Children’s Mental Health – Try TLC

Have a go at a little TLC


Let’s begin to have conversations with your child about their mental health.


It can feel unnatural and forced to start with. It can be scary and so you may feel tempted to ignore the issue. To support these thoughts, you may have told yourself that it will come right in the end. It will resolve itself.


If you sincerely want to help your child to build, manage and maintain good mental health every day we have to be open to talking and listening about it with them; honestly, openly and patiently.


Plan for the conversation.


1 Time. (T)

Think about when would be a good time to have this conversation. Avoid any time when your child is feeling highly emotional. If your child has raised emotions like anxiety, around going to bed and uses challenging behaviour to express this; then this is not a good time.


Find a time when you know they will not be tired and will have energy to focus. Think about a time you know when they won’t be hungry or worried and most likely to feel relaxed. Re-starting a conversation that has been shut down because time ran out is difficult. So, choose a time carefully when you will not be cut short.


2 Location. (L)

Find a safe place for both you and your child. This could be their bedroom, or a den you make together using chairs and a large sheet. It could be outside the house, where you both can be sure of undivided attention. Always be sure that there is appropriate privacy so you both are free to speak without being interrupted or overheard. Don’t head into a conversation in a shared space where others may come in.

I find travelling in the car perfect.


3 Characteristic. (C)

You know the nature of your child. What they enjoy and where they feel most comfortable. A conversation does not have to happen face to face. It is often easier when you are doing something together: a craft, food prep, playing a video game. Perhaps they prefer to be in open space so plan a walk at a park or local woods. Choose an environment and activity where they are potentially going to be relaxed and not stressed.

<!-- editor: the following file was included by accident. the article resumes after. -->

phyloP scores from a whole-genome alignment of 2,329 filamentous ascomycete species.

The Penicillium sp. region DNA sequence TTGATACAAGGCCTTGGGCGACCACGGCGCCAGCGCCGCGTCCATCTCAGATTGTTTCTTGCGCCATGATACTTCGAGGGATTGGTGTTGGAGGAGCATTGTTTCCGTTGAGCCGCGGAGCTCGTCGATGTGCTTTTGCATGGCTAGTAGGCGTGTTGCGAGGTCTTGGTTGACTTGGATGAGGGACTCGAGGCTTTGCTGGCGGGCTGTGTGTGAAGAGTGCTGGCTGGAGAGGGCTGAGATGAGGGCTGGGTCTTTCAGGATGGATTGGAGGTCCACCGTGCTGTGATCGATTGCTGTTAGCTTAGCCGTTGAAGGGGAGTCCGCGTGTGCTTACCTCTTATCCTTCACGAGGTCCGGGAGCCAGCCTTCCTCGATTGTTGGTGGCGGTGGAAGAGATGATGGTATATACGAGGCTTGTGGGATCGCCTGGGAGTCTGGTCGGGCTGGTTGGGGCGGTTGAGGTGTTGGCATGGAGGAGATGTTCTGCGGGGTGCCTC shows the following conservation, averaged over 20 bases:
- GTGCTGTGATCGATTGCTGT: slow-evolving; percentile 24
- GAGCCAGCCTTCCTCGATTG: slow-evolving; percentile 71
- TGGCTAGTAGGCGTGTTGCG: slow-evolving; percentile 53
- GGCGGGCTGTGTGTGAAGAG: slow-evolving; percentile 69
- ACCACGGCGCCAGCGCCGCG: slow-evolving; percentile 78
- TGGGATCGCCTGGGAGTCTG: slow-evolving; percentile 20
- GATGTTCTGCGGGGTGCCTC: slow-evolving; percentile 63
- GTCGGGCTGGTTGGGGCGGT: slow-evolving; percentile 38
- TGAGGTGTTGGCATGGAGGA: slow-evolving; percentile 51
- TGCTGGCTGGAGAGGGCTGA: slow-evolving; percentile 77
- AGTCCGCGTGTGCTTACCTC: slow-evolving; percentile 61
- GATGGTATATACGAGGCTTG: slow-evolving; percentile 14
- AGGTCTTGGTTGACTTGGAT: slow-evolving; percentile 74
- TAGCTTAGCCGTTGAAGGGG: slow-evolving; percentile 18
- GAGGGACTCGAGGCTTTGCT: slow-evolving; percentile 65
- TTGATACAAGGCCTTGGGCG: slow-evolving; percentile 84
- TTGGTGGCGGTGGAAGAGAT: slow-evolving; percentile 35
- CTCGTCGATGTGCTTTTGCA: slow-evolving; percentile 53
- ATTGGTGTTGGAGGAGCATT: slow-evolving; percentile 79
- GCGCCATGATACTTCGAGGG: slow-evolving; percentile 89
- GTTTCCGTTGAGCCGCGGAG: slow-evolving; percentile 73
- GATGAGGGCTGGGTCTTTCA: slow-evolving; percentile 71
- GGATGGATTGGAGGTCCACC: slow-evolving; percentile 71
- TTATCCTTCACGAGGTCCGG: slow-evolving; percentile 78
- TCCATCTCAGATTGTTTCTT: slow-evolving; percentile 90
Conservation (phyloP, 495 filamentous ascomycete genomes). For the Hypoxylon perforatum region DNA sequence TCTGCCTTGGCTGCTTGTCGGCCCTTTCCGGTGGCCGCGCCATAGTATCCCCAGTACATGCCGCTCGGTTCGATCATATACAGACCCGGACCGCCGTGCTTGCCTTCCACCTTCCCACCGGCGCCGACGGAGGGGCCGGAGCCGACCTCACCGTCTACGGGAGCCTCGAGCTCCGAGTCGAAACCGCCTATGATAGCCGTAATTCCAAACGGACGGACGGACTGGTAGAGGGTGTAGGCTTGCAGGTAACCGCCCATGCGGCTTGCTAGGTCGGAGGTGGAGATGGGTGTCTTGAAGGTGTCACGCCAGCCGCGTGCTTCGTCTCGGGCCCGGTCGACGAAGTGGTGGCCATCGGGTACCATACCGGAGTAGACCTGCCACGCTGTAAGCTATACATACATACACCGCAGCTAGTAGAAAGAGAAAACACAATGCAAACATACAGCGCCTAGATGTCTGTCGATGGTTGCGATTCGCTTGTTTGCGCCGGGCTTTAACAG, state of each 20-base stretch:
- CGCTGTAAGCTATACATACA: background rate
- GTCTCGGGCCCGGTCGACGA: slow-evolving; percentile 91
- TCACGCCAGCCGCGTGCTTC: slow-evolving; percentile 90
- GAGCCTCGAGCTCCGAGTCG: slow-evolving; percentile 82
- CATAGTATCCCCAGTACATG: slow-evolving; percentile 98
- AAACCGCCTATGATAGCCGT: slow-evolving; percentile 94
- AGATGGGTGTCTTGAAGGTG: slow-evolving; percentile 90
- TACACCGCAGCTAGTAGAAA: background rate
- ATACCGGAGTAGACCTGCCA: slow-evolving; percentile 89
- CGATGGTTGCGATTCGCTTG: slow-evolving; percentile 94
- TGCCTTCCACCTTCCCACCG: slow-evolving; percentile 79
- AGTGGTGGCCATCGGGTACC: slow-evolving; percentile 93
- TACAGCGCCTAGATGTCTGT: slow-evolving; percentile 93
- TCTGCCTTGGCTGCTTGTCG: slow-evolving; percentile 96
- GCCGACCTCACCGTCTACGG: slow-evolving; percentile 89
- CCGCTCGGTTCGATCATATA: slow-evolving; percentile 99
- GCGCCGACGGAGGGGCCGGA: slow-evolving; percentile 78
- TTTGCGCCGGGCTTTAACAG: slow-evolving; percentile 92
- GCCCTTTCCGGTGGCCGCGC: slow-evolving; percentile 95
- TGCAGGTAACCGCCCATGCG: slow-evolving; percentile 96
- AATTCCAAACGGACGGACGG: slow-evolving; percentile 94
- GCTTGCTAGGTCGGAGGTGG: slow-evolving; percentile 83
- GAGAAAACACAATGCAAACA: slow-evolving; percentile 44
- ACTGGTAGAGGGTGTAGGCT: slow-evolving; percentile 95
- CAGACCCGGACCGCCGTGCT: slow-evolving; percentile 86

Use open phrasing such as:

  • What would you say was the best day in your life so far?
  • What’s the best thing about being part of our family?
  • What sort of things in this world make you angry? Wish you could fix?
  • What skills do you wish you could be better at? What would improve it?
  • What do you wish I understood better about you?


Encourage yourself to have a go. Be inspired and go experiment.

Think about what TLC would look like for your children and then have a go.


It’s not about getting this parenting thing perfect.


BWP would like to take this opportunity to remind you of our new dedicated Children and Young People’s Service.

Domestic abuse can impact children and young people in many different ways. Some children and young people may even experience direct abuse themselves.

Many children and young people do cope with and survive abuse, at times displaying extraordinary resilience. However, there can be negative long lasting impacts on a child or young person’s psychological and emotional wellbeing.


Children and young people may suffer with

  • Anxiety
  • Separation anxiety
  • Depression
  • Low levels of self-esteem and confidence.
  • Behavioural issues


Children and young people who have experienced domestic abuse may also develop negative coping

strategies such as


  • Emotional numbing
  • Self-harm
  • Substance misuse
  • Engaging in risk taking behaviours
  • Isolating themselves


BWP have a dedicated Children’s Worker and Children’s Therapist who can work with children and young people around a range of issues.


The one to one support our children’s outreach workers offer can help children and young people to:


  • Explore their feelings
  • Learn how to stay safe
  • Learn about healthy and unhealthy relationships
  • Build self-esteem, confidence and resilience
  • Receive support to access community networks


Children and young people can also access counselling and therapeutic interventions for:


  • Support around more complex needs
  • Support to develop positive coping strategies
  • Explore feeling’s, thoughts and behaviours on a deeper level
  • Creative art therapies


Other Support Services

There is a new website Health for Kids for families in Nottinghamshire.

The website is aimed at young people aged 5-11 and their parents/carers. It provides information in a fun and interactive way, in order to support children and young people’s emotional and physical health and well-being. Children and their parents/carers as well as professionals, can browse the four health worlds which is populated with different information. You can access the website by following the link